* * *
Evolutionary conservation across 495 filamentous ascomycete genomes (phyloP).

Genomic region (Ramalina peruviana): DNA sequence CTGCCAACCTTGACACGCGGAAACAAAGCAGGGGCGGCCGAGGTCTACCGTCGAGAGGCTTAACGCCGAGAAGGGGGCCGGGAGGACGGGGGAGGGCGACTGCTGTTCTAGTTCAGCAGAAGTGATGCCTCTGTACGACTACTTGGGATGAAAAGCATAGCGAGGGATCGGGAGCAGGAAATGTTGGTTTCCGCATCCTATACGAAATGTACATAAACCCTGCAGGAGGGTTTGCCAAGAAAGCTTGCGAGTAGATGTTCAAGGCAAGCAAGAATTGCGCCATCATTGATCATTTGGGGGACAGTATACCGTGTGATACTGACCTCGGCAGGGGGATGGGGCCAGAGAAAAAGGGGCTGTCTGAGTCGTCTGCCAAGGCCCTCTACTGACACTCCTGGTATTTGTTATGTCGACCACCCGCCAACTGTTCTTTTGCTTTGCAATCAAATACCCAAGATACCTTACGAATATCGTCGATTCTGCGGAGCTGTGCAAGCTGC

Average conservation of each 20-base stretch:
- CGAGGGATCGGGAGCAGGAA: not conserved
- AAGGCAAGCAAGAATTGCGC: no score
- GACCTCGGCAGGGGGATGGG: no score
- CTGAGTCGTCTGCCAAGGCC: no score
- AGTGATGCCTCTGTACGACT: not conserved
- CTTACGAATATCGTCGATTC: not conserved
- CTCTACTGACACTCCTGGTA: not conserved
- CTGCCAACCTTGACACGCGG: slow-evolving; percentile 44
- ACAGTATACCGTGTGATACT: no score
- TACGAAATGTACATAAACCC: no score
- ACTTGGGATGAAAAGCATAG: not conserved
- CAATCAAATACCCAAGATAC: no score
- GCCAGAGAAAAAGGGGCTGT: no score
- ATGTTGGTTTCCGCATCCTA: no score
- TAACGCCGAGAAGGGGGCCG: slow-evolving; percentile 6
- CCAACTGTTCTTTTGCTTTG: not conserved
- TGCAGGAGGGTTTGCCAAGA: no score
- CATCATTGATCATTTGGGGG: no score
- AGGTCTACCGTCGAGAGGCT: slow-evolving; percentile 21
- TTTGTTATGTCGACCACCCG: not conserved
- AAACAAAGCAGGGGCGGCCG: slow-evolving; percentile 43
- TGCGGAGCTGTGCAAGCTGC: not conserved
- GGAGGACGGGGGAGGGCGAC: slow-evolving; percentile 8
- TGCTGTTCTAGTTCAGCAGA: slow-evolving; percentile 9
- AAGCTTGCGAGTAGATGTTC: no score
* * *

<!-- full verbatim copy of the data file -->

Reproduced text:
Evolutionary conservation across 495 filamentous ascomycete genomes (phyloP).

Genomic region (Ramalina peruviana): DNA sequence CTGCCAACCTTGACACGCGGAAACAAAGCAGGGGCGGCCGAGGTCTACCGTCGAGAGGCTTAACGCCGAGAAGGGGGCCGGGAGGACGGGGGAGGGCGACTGCTGTTCTAGTTCAGCAGAAGTGATGCCTCTGTACGACTACTTGGGATGAAAAGCATAGCGAGGGATCGGGAGCAGGAAATGTTGGTTTCCGCATCCTATACGAAATGTACATAAACCCTGCAGGAGGGTTTGCCAAGAAAGCTTGCGAGTAGATGTTCAAGGCAAGCAAGAATTGCGCCATCATTGATCATTTGGGGGACAGTATACCGTGTGATACTGACCTCGGCAGGGGGATGGGGCCAGAGAAAAAGGGGCTGTCTGAGTCGTCTGCCAAGGCCCTCTACTGACACTCCTGGTATTTGTTATGTCGACCACCCGCCAACTGTTCTTTTGCTTTGCAATCAAATACCCAAGATACCTTACGAATATCGTCGATTCTGCGGAGCTGTGCAAGCTGC

Average conservation of each 20-base stretch:
- CGAGGGATCGGGAGCAGGAA: not conserved
- AAGGCAAGCAAGAATTGCGC: no score
- GACCTCGGCAGGGGGATGGG: no score
- CTGAGTCGTCTGCCAAGGCC: no score
- AGTGATGCCTCTGTACGACT: not conserved
- CTTACGAATATCGTCGATTC: not conserved
- CTCTACTGACACTCCTGGTA: not conserved
- CTGCCAACCTTGACACGCGG: slow-evolving; percentile 44
- ACAGTATACCGTGTGATACT: no score
- TACGAAATGTACATAAACCC: no score
- ACTTGGGATGAAAAGCATAG: not conserved
- CAATCAAATACCCAAGATAC: no score
- GCCAGAGAAAAAGGGGCTGT: no score
- ATGTTGGTTTCCGCATCCTA: no score
- TAACGCCGAGAAGGGGGCCG: slow-evolving; percentile 6
- CCAACTGTTCTTTTGCTTTG: not conserved
- TGCAGGAGGGTTTGCCAAGA: no score
- CATCATTGATCATTTGGGGG: no score
- AGGTCTACCGTCGAGAGGCT: slow-evolving; percentile 21
- TTTGTTATGTCGACCACCCG: not conserved
- AAACAAAGCAGGGGCGGCCG: slow-evolving; percentile 43
- TGCGGAGCTGTGCAAGCTGC: not conserved
- GGAGGACGGGGGAGGGCGAC: slow-evolving; percentile 8
- TGCTGTTCTAGTTCAGCAGA: slow-evolving; percentile 9
- AAGCTTGCGAGTAGATGTTC: no score